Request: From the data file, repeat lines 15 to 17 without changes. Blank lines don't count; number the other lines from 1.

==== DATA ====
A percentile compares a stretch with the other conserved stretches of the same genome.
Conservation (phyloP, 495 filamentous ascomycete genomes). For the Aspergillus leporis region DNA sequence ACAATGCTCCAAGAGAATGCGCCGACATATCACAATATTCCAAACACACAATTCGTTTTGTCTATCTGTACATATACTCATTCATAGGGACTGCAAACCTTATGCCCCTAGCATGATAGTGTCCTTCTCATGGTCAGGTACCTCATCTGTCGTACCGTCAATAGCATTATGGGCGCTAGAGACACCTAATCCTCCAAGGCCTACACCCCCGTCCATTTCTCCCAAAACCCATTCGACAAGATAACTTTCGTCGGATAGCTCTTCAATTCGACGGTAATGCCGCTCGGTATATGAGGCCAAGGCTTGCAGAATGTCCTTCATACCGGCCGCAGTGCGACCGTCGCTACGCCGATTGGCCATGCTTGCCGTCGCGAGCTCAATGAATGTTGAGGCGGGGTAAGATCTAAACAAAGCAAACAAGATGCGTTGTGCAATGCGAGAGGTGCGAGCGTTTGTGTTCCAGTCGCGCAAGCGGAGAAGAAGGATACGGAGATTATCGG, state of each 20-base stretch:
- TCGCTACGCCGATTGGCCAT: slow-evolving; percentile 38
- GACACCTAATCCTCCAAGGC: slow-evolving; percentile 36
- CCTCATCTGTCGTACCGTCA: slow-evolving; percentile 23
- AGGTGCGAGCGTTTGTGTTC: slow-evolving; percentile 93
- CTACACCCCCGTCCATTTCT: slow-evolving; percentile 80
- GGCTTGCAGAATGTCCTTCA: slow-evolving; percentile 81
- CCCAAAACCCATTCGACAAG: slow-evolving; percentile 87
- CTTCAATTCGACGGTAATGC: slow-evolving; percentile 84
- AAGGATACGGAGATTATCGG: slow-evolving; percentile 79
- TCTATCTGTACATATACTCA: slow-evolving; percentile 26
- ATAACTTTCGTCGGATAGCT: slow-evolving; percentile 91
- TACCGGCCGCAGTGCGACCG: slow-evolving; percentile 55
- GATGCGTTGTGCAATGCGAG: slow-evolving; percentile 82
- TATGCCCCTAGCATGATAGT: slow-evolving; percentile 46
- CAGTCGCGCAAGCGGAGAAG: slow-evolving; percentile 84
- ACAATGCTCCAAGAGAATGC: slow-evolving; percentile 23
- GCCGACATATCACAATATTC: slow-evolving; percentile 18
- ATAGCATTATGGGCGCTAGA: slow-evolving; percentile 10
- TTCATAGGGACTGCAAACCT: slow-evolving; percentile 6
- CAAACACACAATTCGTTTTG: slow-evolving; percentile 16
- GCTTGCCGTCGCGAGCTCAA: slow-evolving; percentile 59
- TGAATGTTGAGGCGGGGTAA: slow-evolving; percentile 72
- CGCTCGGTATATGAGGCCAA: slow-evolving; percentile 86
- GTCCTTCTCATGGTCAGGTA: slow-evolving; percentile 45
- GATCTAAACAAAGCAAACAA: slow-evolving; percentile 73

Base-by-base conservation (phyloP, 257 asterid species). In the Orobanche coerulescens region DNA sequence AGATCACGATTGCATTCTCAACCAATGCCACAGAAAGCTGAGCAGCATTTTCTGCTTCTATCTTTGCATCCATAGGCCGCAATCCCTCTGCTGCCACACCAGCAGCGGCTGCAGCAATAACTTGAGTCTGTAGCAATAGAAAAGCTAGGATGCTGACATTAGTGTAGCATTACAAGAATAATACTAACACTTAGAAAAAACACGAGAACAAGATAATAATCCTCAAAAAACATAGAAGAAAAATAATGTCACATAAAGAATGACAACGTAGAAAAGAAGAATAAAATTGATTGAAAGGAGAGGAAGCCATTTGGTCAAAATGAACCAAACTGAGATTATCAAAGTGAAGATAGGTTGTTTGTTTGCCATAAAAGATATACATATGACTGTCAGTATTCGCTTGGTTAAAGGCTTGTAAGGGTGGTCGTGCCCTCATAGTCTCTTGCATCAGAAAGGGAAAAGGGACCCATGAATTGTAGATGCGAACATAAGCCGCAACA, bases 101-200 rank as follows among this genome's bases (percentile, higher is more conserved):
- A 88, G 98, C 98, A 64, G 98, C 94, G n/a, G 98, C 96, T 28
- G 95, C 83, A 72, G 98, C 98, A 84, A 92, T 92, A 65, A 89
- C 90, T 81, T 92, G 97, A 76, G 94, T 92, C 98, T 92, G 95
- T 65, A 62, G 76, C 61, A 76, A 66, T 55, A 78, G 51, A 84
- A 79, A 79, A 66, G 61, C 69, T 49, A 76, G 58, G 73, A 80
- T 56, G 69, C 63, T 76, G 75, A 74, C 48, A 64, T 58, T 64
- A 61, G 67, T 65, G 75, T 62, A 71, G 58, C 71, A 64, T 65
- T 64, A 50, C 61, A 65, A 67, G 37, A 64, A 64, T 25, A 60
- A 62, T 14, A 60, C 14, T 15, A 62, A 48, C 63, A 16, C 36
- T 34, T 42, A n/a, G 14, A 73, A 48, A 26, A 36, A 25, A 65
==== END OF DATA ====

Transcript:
- GATGCGTTGTGCAATGCGAG: slow-evolving; percentile 82
- TATGCCCCTAGCATGATAGT: slow-evolving; percentile 46
- CAGTCGCGCAAGCGGAGAAG: slow-evolving; percentile 84